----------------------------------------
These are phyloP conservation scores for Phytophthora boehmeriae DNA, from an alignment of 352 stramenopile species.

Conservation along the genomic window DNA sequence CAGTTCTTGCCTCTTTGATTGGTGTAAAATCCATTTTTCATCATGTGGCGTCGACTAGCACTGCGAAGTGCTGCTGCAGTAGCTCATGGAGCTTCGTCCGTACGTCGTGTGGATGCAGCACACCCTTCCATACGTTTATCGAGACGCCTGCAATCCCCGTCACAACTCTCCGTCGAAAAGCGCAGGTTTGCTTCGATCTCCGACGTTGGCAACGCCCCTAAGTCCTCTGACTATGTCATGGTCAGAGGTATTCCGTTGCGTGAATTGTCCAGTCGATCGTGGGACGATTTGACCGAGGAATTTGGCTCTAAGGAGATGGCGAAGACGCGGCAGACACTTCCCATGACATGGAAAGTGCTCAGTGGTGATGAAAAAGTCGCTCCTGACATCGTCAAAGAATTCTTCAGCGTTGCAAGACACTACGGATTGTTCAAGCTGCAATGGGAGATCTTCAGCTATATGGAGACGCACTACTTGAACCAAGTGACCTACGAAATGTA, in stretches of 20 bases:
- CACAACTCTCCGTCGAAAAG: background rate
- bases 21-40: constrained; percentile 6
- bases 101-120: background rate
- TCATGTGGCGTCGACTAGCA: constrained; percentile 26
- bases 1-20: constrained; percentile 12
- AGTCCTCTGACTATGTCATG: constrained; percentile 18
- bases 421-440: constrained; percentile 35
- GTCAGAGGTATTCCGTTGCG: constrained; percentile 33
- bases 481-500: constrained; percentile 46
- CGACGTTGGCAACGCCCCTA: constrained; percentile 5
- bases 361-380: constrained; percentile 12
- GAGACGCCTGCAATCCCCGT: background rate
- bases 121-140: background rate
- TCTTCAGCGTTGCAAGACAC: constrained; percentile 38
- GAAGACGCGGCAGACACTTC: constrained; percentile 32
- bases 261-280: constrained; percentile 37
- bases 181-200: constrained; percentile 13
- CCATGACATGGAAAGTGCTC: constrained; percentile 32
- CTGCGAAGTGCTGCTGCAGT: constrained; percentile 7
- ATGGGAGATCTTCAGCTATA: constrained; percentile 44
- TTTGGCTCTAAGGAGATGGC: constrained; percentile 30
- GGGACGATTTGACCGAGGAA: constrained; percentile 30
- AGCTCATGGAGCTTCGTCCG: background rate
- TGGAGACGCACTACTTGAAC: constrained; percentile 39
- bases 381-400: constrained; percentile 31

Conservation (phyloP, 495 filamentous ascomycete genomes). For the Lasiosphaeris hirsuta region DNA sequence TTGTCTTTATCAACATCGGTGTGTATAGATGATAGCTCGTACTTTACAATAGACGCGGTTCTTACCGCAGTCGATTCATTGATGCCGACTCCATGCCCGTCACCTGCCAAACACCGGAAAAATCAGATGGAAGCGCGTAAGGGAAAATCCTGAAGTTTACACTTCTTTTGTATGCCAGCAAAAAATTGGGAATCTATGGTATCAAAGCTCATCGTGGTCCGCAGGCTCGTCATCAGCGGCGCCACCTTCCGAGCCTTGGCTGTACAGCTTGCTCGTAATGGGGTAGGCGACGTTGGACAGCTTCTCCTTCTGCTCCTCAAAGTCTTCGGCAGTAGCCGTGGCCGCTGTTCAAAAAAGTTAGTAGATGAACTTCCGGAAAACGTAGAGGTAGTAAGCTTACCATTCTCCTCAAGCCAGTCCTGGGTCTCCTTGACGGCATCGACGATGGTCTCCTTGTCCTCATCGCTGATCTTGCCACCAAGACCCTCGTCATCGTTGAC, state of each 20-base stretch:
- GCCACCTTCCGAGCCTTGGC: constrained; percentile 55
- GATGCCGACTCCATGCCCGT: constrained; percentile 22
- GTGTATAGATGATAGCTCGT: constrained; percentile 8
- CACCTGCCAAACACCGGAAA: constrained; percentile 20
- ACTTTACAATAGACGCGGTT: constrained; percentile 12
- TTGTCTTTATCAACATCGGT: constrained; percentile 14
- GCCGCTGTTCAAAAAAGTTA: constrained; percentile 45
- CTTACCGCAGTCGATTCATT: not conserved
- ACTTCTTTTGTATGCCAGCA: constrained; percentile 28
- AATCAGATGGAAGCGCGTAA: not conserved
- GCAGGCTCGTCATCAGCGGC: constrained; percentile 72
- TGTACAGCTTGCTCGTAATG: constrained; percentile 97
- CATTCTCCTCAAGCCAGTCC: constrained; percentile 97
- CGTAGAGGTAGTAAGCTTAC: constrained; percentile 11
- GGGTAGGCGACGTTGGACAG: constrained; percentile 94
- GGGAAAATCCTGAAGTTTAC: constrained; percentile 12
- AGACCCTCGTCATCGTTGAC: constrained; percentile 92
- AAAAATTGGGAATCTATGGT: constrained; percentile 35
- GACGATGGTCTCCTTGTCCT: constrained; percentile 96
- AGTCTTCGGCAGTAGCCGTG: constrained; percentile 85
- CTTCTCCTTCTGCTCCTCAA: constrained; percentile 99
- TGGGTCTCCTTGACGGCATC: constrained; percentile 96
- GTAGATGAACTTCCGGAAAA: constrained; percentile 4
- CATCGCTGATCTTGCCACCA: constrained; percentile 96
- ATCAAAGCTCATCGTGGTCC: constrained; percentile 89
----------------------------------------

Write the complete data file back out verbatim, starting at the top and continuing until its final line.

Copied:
These are phyloP conservation scores for Phytophthora boehmeriae DNA, from an alignment of 352 stramenopile species.

Conservation along the genomic window DNA sequence CAGTTCTTGCCTCTTTGATTGGTGTAAAATCCATTTTTCATCATGTGGCGTCGACTAGCACTGCGAAGTGCTGCTGCAGTAGCTCATGGAGCTTCGTCCGTACGTCGTGTGGATGCAGCACACCCTTCCATACGTTTATCGAGACGCCTGCAATCCCCGTCACAACTCTCCGTCGAAAAGCGCAGGTTTGCTTCGATCTCCGACGTTGGCAACGCCCCTAAGTCCTCTGACTATGTCATGGTCAGAGGTATTCCGTTGCGTGAATTGTCCAGTCGATCGTGGGACGATTTGACCGAGGAATTTGGCTCTAAGGAGATGGCGAAGACGCGGCAGACACTTCCCATGACATGGAAAGTGCTCAGTGGTGATGAAAAAGTCGCTCCTGACATCGTCAAAGAATTCTTCAGCGTTGCAAGACACTACGGATTGTTCAAGCTGCAATGGGAGATCTTCAGCTATATGGAGACGCACTACTTGAACCAAGTGACCTACGAAATGTA, in stretches of 20 bases:
- CACAACTCTCCGTCGAAAAG: background rate
- bases 21-40: constrained; percentile 6
- bases 101-120: background rate
- TCATGTGGCGTCGACTAGCA: constrained; percentile 26
- bases 1-20: constrained; percentile 12
- AGTCCTCTGACTATGTCATG: constrained; percentile 18
- bases 421-440: constrained; percentile 35
- GTCAGAGGTATTCCGTTGCG: constrained; percentile 33
- bases 481-500: constrained; percentile 46
- CGACGTTGGCAACGCCCCTA: constrained; percentile 5
- bases 361-380: constrained; percentile 12
- GAGACGCCTGCAATCCCCGT: background rate
- bases 121-140: background rate
- TCTTCAGCGTTGCAAGACAC: constrained; percentile 38
- GAAGACGCGGCAGACACTTC: constrained; percentile 32
- bases 261-280: constrained; percentile 37
- bases 181-200: constrained; percentile 13
- CCATGACATGGAAAGTGCTC: constrained; percentile 32
- CTGCGAAGTGCTGCTGCAGT: constrained; percentile 7
- ATGGGAGATCTTCAGCTATA: constrained; percentile 44
- TTTGGCTCTAAGGAGATGGC: constrained; percentile 30
- GGGACGATTTGACCGAGGAA: constrained; percentile 30
- AGCTCATGGAGCTTCGTCCG: background rate
- TGGAGACGCACTACTTGAAC: constrained; percentile 39
- bases 381-400: constrained; percentile 31

Conservation (phyloP, 495 filamentous ascomycete genomes). For the Lasiosphaeris hirsuta region DNA sequence TTGTCTTTATCAACATCGGTGTGTATAGATGATAGCTCGTACTTTACAATAGACGCGGTTCTTACCGCAGTCGATTCATTGATGCCGACTCCATGCCCGTCACCTGCCAAACACCGGAAAAATCAGATGGAAGCGCGTAAGGGAAAATCCTGAAGTTTACACTTCTTTTGTATGCCAGCAAAAAATTGGGAATCTATGGTATCAAAGCTCATCGTGGTCCGCAGGCTCGTCATCAGCGGCGCCACCTTCCGAGCCTTGGCTGTACAGCTTGCTCGTAATGGGGTAGGCGACGTTGGACAGCTTCTCCTTCTGCTCCTCAAAGTCTTCGGCAGTAGCCGTGGCCGCTGTTCAAAAAAGTTAGTAGATGAACTTCCGGAAAACGTAGAGGTAGTAAGCTTACCATTCTCCTCAAGCCAGTCCTGGGTCTCCTTGACGGCATCGACGATGGTCTCCTTGTCCTCATCGCTGATCTTGCCACCAAGACCCTCGTCATCGTTGAC, state of each 20-base stretch:
- GCCACCTTCCGAGCCTTGGC: constrained; percentile 55
- GATGCCGACTCCATGCCCGT: constrained; percentile 22
- GTGTATAGATGATAGCTCGT: constrained; percentile 8
- CACCTGCCAAACACCGGAAA: constrained; percentile 20
- ACTTTACAATAGACGCGGTT: constrained; percentile 12
- TTGTCTTTATCAACATCGGT: constrained; percentile 14
- GCCGCTGTTCAAAAAAGTTA: constrained; percentile 45
- CTTACCGCAGTCGATTCATT: not conserved
- ACTTCTTTTGTATGCCAGCA: constrained; percentile 28
- AATCAGATGGAAGCGCGTAA: not conserved
- GCAGGCTCGTCATCAGCGGC: constrained; percentile 72
- TGTACAGCTTGCTCGTAATG: constrained; percentile 97
- CATTCTCCTCAAGCCAGTCC: constrained; percentile 97
- CGTAGAGGTAGTAAGCTTAC: constrained; percentile 11
- GGGTAGGCGACGTTGGACAG: constrained; percentile 94
- GGGAAAATCCTGAAGTTTAC: constrained; percentile 12
- AGACCCTCGTCATCGTTGAC: constrained; percentile 92
- AAAAATTGGGAATCTATGGT: constrained; percentile 35
- GACGATGGTCTCCTTGTCCT: constrained; percentile 96
- AGTCTTCGGCAGTAGCCGTG: constrained; percentile 85
- CTTCTCCTTCTGCTCCTCAA: constrained; percentile 99
- TGGGTCTCCTTGACGGCATC: constrained; percentile 96
- GTAGATGAACTTCCGGAAAA: constrained; percentile 4
- CATCGCTGATCTTGCCACCA: constrained; percentile 96
- ATCAAAGCTCATCGTGGTCC: constrained; percentile 89